In that time cycling has become a more popular, mainstream way to get around the city which surely marks the scheme as a success, but it’s far from clear that either party got all they expected from the deal.
Barclays has had to sit by and watch as Londoners stubbornly refused to adopt the hire scheme’s formal name – preferring instead ‘Boris bikes’ – while finding its already tarnished brand attached to a number of tragic accidents.
Meanwhile TfL found itself criticised for refusing to publish the sponsorship contract while privately watching the deal’s headline value slowly diminish as payments were reduced in line with falling usage levels and poor performance.
It also, along with the Mayor, endured questions about the probity of the decision to extend the contract with no open contest, only to see the bank walk away at the end of the original term.
A lot of senior and press officer time was spent defending unsustainable claims of commercial confidentiality and thousands of pounds spent delaying and refusing Freedom of Information requests on grounds which were later disproven when information was eventually released.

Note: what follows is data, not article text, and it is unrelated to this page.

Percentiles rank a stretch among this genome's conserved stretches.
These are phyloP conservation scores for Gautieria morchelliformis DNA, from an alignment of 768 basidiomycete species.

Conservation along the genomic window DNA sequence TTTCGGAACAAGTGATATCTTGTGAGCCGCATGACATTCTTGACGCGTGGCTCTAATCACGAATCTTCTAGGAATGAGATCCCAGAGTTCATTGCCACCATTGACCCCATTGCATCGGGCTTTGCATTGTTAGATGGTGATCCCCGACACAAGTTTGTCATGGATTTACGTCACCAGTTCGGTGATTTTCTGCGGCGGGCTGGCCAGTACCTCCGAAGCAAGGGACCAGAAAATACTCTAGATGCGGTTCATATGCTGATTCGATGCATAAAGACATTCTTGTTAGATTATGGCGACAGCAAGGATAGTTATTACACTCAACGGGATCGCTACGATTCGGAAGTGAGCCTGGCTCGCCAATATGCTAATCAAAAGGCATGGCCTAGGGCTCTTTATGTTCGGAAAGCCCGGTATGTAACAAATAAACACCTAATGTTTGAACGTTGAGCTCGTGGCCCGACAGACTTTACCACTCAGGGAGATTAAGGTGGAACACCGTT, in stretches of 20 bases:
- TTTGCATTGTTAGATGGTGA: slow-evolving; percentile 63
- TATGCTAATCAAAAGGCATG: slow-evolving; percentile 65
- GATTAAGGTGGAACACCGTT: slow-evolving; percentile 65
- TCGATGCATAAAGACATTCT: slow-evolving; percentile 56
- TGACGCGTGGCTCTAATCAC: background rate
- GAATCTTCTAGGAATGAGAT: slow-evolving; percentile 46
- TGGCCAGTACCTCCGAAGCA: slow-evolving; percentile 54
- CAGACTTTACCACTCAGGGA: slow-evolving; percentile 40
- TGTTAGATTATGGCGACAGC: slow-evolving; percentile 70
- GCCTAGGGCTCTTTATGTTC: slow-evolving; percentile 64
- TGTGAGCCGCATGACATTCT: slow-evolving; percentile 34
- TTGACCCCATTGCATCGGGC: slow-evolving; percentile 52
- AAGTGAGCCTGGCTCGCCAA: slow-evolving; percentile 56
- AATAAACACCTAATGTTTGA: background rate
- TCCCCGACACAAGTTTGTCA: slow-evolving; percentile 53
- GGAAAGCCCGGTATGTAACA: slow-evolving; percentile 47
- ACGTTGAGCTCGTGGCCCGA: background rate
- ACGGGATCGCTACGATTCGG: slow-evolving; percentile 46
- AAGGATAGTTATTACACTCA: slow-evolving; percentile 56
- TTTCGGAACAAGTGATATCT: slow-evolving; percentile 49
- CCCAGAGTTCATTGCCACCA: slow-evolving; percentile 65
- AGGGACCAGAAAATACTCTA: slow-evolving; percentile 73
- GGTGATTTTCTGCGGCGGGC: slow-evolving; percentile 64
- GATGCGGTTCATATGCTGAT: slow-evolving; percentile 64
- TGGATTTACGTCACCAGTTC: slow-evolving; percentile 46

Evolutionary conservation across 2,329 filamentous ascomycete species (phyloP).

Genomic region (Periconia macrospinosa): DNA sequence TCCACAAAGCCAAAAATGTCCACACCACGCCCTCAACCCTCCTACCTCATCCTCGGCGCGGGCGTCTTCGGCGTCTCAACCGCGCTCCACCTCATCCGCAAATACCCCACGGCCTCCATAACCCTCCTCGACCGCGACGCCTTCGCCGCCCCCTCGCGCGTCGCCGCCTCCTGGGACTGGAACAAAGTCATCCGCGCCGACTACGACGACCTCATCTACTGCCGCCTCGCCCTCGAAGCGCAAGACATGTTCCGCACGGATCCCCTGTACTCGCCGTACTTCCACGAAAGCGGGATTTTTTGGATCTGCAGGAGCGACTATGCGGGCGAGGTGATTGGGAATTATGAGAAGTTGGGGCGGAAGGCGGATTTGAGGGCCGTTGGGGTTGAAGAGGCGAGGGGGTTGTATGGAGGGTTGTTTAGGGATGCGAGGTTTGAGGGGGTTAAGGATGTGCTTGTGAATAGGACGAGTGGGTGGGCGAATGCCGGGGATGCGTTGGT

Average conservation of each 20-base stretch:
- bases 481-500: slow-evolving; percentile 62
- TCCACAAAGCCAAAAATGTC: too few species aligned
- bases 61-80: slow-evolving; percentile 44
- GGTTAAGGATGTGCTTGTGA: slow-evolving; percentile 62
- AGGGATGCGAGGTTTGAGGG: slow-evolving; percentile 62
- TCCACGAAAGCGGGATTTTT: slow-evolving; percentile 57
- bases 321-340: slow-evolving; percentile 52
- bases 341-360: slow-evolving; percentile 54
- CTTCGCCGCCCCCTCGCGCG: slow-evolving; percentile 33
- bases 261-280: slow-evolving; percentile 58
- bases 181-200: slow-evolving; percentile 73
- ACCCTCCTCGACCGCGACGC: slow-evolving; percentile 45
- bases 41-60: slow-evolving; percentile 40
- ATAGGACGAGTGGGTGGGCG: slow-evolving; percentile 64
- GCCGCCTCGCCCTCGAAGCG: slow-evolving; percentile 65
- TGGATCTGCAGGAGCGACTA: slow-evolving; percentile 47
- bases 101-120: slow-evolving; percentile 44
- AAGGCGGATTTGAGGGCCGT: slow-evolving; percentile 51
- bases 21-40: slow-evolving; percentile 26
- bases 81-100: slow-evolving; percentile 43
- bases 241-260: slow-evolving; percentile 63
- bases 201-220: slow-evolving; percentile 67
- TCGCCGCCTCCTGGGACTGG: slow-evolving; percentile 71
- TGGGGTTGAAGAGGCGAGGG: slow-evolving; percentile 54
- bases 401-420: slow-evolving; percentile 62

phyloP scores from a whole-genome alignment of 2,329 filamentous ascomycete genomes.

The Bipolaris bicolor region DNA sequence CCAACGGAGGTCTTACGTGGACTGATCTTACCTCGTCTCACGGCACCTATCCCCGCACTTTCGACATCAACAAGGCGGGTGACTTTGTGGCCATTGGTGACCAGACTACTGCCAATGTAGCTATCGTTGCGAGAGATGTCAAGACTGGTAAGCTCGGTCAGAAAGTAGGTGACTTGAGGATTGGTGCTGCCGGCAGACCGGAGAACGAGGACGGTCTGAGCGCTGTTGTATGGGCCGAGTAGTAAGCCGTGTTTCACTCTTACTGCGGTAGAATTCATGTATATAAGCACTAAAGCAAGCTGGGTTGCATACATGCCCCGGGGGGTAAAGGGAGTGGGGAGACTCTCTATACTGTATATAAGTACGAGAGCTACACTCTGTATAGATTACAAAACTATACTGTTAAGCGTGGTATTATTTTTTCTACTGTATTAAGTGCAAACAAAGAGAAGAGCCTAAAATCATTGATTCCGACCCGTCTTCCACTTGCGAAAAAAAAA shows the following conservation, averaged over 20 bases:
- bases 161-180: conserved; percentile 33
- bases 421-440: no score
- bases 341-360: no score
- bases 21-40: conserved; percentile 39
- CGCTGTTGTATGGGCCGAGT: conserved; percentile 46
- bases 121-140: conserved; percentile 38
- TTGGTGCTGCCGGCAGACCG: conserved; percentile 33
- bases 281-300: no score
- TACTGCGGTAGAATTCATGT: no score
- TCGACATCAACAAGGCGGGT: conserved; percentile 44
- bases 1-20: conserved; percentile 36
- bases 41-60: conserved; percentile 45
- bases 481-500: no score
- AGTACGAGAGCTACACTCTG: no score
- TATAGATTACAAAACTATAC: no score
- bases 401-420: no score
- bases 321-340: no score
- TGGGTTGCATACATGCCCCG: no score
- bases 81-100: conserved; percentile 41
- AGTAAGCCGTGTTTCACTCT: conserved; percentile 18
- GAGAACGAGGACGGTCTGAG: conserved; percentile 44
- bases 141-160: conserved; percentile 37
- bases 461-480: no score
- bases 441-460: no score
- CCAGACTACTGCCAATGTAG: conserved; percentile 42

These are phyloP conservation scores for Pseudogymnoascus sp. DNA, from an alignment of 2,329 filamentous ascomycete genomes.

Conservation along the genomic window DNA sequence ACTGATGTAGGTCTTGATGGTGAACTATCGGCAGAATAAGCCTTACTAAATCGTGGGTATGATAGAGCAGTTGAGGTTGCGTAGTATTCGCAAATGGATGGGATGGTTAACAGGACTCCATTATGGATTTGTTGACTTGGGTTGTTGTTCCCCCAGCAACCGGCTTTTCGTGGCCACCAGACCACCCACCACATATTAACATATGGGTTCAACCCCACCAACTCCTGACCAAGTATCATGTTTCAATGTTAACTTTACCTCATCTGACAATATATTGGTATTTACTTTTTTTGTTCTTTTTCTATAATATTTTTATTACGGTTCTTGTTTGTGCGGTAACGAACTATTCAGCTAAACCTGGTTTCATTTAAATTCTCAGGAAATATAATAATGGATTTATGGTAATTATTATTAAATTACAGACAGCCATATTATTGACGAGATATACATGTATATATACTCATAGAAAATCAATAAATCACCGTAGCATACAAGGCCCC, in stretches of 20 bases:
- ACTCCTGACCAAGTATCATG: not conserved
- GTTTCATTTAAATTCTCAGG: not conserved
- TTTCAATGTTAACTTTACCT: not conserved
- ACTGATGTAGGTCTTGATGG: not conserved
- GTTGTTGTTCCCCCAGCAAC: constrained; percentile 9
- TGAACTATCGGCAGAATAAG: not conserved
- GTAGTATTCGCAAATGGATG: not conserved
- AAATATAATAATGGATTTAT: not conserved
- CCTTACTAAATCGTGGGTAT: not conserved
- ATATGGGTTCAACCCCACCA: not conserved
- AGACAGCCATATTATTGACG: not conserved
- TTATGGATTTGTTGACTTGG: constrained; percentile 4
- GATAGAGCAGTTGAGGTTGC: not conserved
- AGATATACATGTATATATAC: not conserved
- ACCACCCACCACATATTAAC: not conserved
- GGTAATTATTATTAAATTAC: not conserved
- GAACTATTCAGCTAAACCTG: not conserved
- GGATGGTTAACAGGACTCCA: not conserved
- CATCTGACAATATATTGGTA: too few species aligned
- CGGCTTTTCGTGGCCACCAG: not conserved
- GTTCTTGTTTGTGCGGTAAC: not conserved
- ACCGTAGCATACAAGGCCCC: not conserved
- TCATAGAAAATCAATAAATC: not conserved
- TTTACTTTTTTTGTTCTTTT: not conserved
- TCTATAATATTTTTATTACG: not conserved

The refusal to submit the contract to the scrutiny of the London Assembly and media spurred Assembly Members to review the transparency of the Greater London Authority group, with a special focus on TfL.
That process ended with the transport authority pressured by City Hall into making a wide-ranging commitment to adopt a less combative, more transparent approach to its contracts and the disclosure of information.
Today TfL has made good on those promises.
Announcing the start of the process to find a new sponsor, it has already placed significant key information into the public domain – we know the minimum sum it’s seeking from sponsors and what rights are being offered.
As unexciting a development as this may seem, it stands in stark contrast to past refusals to even confirm which boroughs TfL were in talks with and how much money it wanted from each.
And the full tender document will go online next month with more documents, including the final contract, to be published without the trench warfare which eventually revealed the Barclays contract and details of deductions.
It’s pleasing to see TfL has learned the lessons of what has, at times, been a bruising and frustrating process for all concerned and to see it delivering on promises made last year.
All’s not suddenly perfect – some FOIs still get answered late, or are refused on spurious grounds, and there are still individuals who seem to believe their job is to frustrate rather than enlighten.
But today’s clear commitment to an open and transparent tender process is a welcome sign that such attitudes and practices are finally and successfully being challenged from within the organisation.